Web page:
Employers now have good news and guidance on when the next EEO-1 filing is due and what information will be required. The implementation of the new EEO-1 form (which would have required employers to submit compensation data and hours worked) scheduled for March 31, 2018, has been stayed indefinitely. On Tuesday, August 29, 2017, the Office of Information and Regulatory Affairs of the Office of Management of Budget (OMB) issued a memorandum to Acting Equal Employment Opportunity Commission (EEOC) Chair Victoria Lipnic, informing the EEOC of the OMB’s decision to initiate a review of the effectiveness of the new EEO-1 form’s requirements for reporting hours worked and compensation data and an immediate stay on its implementation pending the review. The EEOC immediately followed with a public statement acknowledging OMB’s decision and informing employers that they will need to file the old EEO-1 form by the March 31, 2018 deadline. Additionally, the new EEO-1 form stay does not impact the VETS-4212 form; covered government contractors will still need to file the VETS-4212 form by September 30, 2017.
The OMB issued the stay under the Paperwork Reduction Act (PRA), in part because it found EEOC’s original burden estimates to be “materially in error” and in part for “good cause.” In support of its good cause conclusion, OMB echoed the lack of usefulness, burden, and confidentiality concerns raised by employers:
OMB has also decided to stay immediately the effectiveness of the revised aspects of the EEO-1 form for good cause, as we believe that continued collection of this information is contrary to the standards of the PRA. Among the other things, OMB is concerned that some aspects of the revised collection of information lack practical utility are unnecessarily burdensome, and do not adequately privacy and confidentiality issues.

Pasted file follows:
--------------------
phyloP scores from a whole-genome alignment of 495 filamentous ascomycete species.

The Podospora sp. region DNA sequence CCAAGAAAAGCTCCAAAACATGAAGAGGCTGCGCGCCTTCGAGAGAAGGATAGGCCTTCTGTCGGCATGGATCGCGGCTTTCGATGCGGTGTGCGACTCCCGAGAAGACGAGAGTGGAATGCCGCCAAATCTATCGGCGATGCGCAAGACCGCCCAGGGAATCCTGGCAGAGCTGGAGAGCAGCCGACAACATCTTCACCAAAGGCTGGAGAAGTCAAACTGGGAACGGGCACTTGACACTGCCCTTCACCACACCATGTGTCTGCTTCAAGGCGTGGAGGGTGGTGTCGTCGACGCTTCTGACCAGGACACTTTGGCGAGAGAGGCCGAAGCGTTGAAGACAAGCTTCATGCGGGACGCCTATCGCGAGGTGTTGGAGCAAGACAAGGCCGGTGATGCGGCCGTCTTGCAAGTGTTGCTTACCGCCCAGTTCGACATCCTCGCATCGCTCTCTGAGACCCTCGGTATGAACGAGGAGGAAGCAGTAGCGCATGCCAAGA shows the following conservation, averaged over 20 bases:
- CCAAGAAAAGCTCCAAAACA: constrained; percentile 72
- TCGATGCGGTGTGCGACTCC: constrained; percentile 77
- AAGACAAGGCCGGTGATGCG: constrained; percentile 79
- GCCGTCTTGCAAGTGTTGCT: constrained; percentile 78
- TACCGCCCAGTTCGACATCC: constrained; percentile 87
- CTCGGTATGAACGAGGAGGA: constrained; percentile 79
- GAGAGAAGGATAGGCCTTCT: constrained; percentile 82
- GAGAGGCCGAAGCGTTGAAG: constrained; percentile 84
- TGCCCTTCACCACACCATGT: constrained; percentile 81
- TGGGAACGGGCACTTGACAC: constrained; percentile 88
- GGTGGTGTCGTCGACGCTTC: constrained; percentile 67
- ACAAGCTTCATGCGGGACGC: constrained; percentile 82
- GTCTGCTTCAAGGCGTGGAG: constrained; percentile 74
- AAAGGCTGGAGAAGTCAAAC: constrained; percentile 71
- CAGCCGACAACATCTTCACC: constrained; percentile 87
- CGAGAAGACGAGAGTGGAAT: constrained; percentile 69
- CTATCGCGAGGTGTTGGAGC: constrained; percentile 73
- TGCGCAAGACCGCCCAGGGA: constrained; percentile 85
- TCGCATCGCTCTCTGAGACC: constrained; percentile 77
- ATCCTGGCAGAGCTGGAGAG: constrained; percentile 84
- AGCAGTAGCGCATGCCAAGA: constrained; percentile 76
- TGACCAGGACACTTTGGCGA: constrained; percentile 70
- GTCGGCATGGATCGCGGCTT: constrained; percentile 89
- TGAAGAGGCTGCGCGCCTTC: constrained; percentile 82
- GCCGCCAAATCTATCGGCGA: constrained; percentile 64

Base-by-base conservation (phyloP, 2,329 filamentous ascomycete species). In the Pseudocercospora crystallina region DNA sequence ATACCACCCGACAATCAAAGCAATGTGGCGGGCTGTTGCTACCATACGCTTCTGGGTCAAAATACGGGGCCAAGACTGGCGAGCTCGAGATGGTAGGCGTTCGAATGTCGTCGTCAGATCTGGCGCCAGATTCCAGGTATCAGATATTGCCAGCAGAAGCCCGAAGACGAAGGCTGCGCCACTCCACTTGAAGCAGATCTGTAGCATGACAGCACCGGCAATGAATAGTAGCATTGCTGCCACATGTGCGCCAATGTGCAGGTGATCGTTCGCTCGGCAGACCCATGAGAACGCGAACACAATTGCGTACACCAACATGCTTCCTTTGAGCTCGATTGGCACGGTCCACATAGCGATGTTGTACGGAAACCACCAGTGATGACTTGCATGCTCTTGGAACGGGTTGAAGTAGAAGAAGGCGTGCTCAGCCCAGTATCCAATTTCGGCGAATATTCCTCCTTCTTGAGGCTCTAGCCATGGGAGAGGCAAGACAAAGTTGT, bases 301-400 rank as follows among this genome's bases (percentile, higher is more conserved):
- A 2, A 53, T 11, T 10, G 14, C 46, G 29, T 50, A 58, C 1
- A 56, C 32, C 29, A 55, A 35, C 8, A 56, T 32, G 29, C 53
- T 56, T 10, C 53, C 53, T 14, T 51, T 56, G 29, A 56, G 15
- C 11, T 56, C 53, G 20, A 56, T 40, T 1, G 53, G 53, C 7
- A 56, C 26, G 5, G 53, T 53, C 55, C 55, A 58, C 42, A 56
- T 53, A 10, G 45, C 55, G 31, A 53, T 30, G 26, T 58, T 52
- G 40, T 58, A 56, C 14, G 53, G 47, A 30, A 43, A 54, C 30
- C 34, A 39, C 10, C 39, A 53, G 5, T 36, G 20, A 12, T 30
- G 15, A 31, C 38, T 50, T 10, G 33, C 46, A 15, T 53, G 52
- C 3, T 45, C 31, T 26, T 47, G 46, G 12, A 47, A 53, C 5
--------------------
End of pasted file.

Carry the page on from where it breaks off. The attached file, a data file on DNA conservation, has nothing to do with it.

The revised EEO-1 form issued on September 29, 2016, would have required employers with 100 or more employees and federal contractors with 50 or more employees to report hours worked and compensation data by salary band, in addition to the data on race/ethnicity and gender already required by the prior version of the form. The U.S. Chamber of Commerce, as well as other groups, filed objections to the new EEO-1 form with OMB under the PRA asserting that the burden estimates provided by the EEOC at the time of the initial submission were substantially under reported.
Yesterday’s OMB memo to EEOC also explains that in order to work toward approval of the new EEO-1 form, the EEOC will have to submit a new information collection package to OMB for review. The EEOC must also publish a notice in the federal register announcing the immediate stay and confirming that the businesses may use the previously approved EEO-1 form in order to comply with their reporting obligations for 2017 (for which the deadline will be March 31, 2018).
Given that EEOC Acting Chair Lipnic has previously expressed many of the concerns raised by both the Chamber and the OMB and was the only commissioner to vote against the new EEO-1 form, it is questionable whether the EEOC will continue with a similar form. That said, since becoming Acting Chair, Lipnic has made several statements confirming her commitment to the enforcement of federal equal pay laws, leaving open at least the possibility that she could support some sort of reporting of compensation.